In the wake of this week’s bus bomb in Bat Yam and stabbing of a policeman near Ramallah, Israeli newspapers are reporting a marked rise in terror attacks since the summer, though pundits are unsure whether they represent an intifada, or just a Festivus-like airing of grievances, to say nothing of the feats of strength.

Haaretz’s front page graphic makes the trend clear — 82 attacks in July, 99 in August, 133 in September, 136 in October, and a stunning 167 in November, according to the Shin Bet security service. The paper’s political cartoon shows an exploding bus, with one policeman saying to another, “Nothing to worry about! It’s not an intifada.”

“This is still not an intifada, it’s anarchy,” writes Yedioth Ahronoth’s Alex Fishman.

“There is a feeling that it has been easier to get work permits in Israel — because of the negotiations and the desire to strengthen Abu Mazen [PA President Mahmoud Abbas] — and when the number of legal workers in Israel goes up, the number of illegal workers goes up too, from whom terror springs along the Green Line. On the Palestinian side, the idea of ‘one weapon, and that in the hands of the PA’ has weakened, and armed men are wandering the streets regularly.”

“The attacks in recent months have a connection,” said a security source to Yedioth, “and that is the incitement and the atmosphere of hatred in the PA against Israel. In the vast majority of cases we don’t see a guiding hand or organized terror infrastructure like we have seen in the past, but instead lone terrorists influenced by the incitement go out and kill Jews.”

“But if no one is truly interested in a third intifada,” Amir Rappaport asks in Maariv, “why is the level of violence rising? This first reason is the double message from the PA, which states that while terror attacks are not in the Palestinian interest, ‘popular resistance resulting in the periodic throwing of rocks and Molotov cocktails certainly is.’”

Maariv points out that last summer’s calm broke in August with the start of peace negotiations with the Palestinians, as the numbers have risen steadily since August. And the peace talks have another gift in store for Israel — the talks end in April, and the chances of success are small — “In the case of failure, a wave of attacks could break out, and it is not at all clear how intense it will be.”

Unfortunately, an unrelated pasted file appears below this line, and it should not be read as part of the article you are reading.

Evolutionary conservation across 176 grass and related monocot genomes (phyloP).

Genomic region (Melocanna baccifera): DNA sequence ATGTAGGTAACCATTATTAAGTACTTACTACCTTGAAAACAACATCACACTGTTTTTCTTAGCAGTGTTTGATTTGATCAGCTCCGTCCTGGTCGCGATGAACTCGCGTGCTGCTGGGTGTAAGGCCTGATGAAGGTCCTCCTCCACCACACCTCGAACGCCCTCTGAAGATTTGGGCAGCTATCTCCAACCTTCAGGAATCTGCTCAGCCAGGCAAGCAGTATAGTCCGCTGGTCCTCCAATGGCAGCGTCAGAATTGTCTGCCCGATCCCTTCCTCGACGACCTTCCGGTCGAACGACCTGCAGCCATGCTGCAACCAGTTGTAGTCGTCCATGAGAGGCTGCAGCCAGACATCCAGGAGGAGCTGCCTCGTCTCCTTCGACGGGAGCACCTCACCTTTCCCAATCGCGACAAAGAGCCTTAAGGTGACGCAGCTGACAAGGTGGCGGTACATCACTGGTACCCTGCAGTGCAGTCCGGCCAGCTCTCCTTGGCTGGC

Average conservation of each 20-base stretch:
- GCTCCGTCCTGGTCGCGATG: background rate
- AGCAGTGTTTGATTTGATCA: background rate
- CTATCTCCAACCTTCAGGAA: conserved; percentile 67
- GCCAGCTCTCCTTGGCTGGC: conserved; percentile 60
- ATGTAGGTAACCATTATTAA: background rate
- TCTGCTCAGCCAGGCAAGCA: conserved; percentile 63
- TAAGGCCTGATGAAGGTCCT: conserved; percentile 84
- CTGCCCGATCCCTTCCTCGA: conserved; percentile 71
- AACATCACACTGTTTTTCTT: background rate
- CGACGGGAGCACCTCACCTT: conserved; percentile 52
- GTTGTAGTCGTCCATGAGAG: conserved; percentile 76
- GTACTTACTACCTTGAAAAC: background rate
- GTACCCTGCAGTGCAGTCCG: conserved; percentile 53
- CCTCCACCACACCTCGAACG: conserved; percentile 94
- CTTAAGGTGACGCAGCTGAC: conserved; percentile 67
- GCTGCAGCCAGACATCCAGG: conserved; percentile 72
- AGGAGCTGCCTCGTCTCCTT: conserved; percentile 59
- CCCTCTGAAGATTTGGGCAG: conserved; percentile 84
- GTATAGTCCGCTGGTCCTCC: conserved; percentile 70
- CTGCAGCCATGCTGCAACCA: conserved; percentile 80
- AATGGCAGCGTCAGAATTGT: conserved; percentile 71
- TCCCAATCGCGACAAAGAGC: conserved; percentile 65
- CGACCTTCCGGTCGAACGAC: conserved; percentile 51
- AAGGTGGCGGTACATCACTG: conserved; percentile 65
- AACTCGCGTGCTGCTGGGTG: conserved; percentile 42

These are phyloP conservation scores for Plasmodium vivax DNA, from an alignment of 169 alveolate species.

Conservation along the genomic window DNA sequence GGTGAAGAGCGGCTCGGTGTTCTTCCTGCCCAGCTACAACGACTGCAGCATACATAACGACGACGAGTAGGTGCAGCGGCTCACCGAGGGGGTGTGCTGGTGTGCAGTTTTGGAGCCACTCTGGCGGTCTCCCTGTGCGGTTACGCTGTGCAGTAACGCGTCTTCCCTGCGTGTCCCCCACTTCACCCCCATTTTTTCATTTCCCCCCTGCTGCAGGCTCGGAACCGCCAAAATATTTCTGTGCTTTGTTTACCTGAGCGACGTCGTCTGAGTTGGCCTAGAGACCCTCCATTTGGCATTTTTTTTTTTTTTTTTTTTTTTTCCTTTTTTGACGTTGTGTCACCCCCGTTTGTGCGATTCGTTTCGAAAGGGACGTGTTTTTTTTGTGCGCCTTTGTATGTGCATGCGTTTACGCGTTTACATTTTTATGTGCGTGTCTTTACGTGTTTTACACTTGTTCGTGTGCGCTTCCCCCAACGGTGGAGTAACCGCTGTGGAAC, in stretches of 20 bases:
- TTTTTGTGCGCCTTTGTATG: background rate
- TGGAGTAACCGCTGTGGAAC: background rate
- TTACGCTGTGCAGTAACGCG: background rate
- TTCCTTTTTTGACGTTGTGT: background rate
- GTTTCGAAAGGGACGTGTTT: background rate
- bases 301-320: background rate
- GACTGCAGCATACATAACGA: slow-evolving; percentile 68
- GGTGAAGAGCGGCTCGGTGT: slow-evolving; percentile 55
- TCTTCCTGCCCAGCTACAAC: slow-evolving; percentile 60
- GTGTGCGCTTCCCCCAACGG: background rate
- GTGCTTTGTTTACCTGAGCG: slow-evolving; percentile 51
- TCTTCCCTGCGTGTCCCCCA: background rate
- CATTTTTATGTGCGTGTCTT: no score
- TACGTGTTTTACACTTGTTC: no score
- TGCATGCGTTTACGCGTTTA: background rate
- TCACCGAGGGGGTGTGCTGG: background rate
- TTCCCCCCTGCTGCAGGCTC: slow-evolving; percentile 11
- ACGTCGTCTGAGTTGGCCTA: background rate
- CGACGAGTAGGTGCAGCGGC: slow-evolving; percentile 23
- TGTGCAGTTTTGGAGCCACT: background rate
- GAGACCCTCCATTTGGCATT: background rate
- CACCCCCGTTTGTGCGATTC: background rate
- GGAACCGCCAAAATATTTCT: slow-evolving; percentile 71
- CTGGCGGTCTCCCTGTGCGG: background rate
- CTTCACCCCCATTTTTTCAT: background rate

Israel Hayom’s Dan Margalit is none too impressed with the American-led talks, calling John Kerry’s team obsessed with “preparing drafts and writing notes… whatever is rejected is bypassed by alternate language, which in the future might also be bypassed.”

“Is there even Israeli-Palestinian negotiations,” he continues, “or did Ramallah shut it down and force the sides to speak from a distance? Saeb Erekat said two days ago that there is still no conversation with the Israelis; both sides are only talking to Kerry. Over the last day, official Israel has maintained radio silence on the question of whether Erekat’s embarrassing description is accurate.”

“From these facts, we can see that the sides are digging into their positions. It’s not only that Abu Mazen opposes even the partial presence of Israel on the Jordan River, but that he demands that the IDF withdrawal from the territories take place within three years. Last night, Channel 2’s Ehud Yaari reported that Abbas is demanding for himself all of East Jerusalem. If this is a bargaining tactic, the negotiations are at their height. But if it is an ultimatum, then the negotiations are fated to fail resoundingly, and soon.”

‘If terrorists walk, so does Pollard’

With revelations from documents leaked by Edward Snowden that the US had spied on Israeli leaders, like it did to European officials, Israeli media are talking about the possibility that Netanyahu will push spy Jonathan Pollard’s release as part of the Israeli-Palestinian peace talks.

The main Haaretz editorial supports Pollard’s release, arguing that “many whose crimes are more serious than his, including murderers, are released after serving less time.”

“The effort needs to focus on achieving a quiet understanding on commuting the sentence to November 2015…One of Netanyahu’s predecessors said restraint is strength, and in this case Netanyahu can show that silence is prudence.”

Yedioth predicts that Netanyahu will condition progress in the talks on Pollard’s release. “The demand can be carried out in two ways: The release of the Israeli spy as part of the signing of the framework agreement the Americans are trying to achieve next month, or as part of a deal to release Arab Israeli prisoners.”

Yedioth also runs a letter from Gilad Shalit, the IDF soldier held by Hamas for years, supporting Pollard’s release. “Please join me in a clear call to our American friends: We released dozens of terrorists with blood on their hands already, as you requested — now give us this one gesture. It could save his life.”